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New here - Can you help with information on nutrition?

Hello!  I am new here and was wondering about how to make sure I cover all my nutritional needs while excluding meat/poultry?  Is there a book or rule of thumb to replacing meat with other protein? There are so many books, so which ones would you recommend?

Thanks, and sorry if this is a vague request. Any advice is appreciated!

Is it protein you are worried about?  If so, here's a link:
http://www.vrg.org/nutrition/protein.htm

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The general rule of thumb about eating a healthy vegetarian diet is to eat a wide variety (the key here is variety variety variety) of foods.

These should include soy products, legumes (beans, lentils), nuts (these have not only protein but heart-healthy fats), whole grain products (look for things that have a high fiber content and the world "whole" listed first, eat brown rice and whole grain pastas), healthy oils like olive, flax, canola, and a wide variety of colors in fruits and vegetables. Include berries, green leafy's (of which iceburg lettuce is not one).

If you're not vegan eat low fat dairy and organic eggs (if you can afford them), and include low fat yogurt for the friendly bacteria (there are vegan versions available as well).

If you're truly worried about protein, go to fitday.com and enter your food dairy and see how much you are getting.  If you're worried then there are also protein powder supplements that are vegan like soy and rice once, or non-vegan that use whey.

Good luck.  Welcome.

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If you want to read about nutrition, by favorite book is:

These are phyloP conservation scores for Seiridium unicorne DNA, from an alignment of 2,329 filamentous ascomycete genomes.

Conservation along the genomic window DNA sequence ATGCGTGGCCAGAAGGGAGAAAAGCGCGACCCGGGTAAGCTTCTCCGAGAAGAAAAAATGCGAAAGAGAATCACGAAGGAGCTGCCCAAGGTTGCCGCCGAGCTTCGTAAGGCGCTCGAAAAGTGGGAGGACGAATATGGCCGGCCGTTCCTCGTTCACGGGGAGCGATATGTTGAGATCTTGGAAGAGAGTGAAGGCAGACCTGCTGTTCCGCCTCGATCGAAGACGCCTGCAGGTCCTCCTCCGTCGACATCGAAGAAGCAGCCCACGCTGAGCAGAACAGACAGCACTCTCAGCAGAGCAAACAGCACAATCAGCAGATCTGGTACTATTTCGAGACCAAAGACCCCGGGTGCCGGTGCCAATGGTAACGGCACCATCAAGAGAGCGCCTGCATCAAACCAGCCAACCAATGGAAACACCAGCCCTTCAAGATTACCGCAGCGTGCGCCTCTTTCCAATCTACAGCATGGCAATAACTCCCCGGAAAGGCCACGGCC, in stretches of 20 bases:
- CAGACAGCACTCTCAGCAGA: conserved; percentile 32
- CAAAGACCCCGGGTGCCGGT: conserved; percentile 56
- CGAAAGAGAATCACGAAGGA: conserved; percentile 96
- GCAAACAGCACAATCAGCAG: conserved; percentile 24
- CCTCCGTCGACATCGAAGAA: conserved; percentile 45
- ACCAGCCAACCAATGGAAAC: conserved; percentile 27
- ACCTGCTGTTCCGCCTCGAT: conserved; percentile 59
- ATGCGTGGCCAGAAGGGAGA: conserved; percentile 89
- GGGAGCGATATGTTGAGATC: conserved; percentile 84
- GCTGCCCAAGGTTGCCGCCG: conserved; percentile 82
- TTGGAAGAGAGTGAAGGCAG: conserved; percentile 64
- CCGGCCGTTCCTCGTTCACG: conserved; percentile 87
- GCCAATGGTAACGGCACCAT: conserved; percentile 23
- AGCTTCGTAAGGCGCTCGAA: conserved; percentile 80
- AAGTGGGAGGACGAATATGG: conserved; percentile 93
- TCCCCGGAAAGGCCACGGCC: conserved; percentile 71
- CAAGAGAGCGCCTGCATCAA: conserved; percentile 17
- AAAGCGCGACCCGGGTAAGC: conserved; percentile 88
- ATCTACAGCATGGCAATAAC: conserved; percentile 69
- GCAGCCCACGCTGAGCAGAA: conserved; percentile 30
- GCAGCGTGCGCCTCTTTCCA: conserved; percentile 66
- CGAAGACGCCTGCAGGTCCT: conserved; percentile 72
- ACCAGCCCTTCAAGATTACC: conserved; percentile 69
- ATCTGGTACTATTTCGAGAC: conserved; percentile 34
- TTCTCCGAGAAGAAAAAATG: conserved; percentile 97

(it is not just for vegetarians).

The Nutrition Desk Reference by Robert H. Garrison, Jr and Elizabeth
Somer. Publishe'd by Keats Publishing, New Canaan Connecticut.
ISBN 0-87983-488-9

Also, a good reference for finding out what foods have
what nutrition (it is a big table of foods and what is
in them)

Handbook of The Nutritional Values of Food (in common units) Prepared
by the United States Department of Agriculture. Publishe'd by the
Dover Press ISBN 0-486-21342-0

I think they are both still in print.

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another good resource is http://www.nutritiondata.com/ it lists the nutrient content (including aminos and everything!) of thousands of foods :)

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A book that I found helpful was Becoming Vegan by Vesanto Melina:
http://www.amazon.com/gp/product/1570671036/103-6212577-9626204?v=glance&n=283155

Also, this website has some helpful factsheets:
http://www.vegansociety.com/html/food/nutrition/

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hi- if your only excluding meat/poultry/fish from your diet, and still eating some dairy, then your probably getting your calcium needs met, and as long as your eating beans and maybe some brown rice from time to time, your protein needs will also be met.  There is a book publishe'd by Vegetarian Times mag that is the "Beginners Guide to Vegetarianism".  I bought it for a friend who is trying to get healthier and improve eating habits.  It is informative, covering both pro's and con's of dairy, and other good information.  Otherwise, I will just say to read everything you can concerning nutrition, and make your best judgment.

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michelcreek,